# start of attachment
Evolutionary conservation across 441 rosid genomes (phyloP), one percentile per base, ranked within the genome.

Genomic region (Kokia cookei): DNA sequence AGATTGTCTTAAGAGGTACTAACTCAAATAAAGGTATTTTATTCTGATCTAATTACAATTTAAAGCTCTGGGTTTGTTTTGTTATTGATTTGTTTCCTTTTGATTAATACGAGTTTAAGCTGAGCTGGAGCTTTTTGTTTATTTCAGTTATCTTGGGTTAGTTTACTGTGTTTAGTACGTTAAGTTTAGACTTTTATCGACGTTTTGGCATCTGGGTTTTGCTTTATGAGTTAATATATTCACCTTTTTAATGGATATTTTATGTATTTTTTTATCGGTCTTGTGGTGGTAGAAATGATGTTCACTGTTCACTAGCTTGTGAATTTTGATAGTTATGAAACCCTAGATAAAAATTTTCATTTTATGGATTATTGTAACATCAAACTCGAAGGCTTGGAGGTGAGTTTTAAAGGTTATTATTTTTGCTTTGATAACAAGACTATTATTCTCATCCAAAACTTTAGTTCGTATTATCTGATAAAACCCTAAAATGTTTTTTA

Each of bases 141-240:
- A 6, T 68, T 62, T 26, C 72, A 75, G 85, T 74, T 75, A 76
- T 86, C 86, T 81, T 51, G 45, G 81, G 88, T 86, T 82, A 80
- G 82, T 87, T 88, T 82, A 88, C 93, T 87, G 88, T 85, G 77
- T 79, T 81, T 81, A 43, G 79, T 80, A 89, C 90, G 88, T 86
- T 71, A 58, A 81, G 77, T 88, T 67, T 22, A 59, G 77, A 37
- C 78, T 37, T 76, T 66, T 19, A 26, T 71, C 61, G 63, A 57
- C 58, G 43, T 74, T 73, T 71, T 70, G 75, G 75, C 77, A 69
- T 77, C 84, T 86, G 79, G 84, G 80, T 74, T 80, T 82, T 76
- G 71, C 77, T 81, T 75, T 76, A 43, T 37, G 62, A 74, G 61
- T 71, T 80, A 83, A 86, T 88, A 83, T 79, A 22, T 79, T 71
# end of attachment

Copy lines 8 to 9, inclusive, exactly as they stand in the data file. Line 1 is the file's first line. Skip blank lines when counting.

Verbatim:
- T 71, A 58, A 81, G 77, T 88, T 67, T 22, A 59, G 77, A 37
- C 78, T 37, T 76, T 66, T 19, A 26, T 71, C 61, G 63, A 57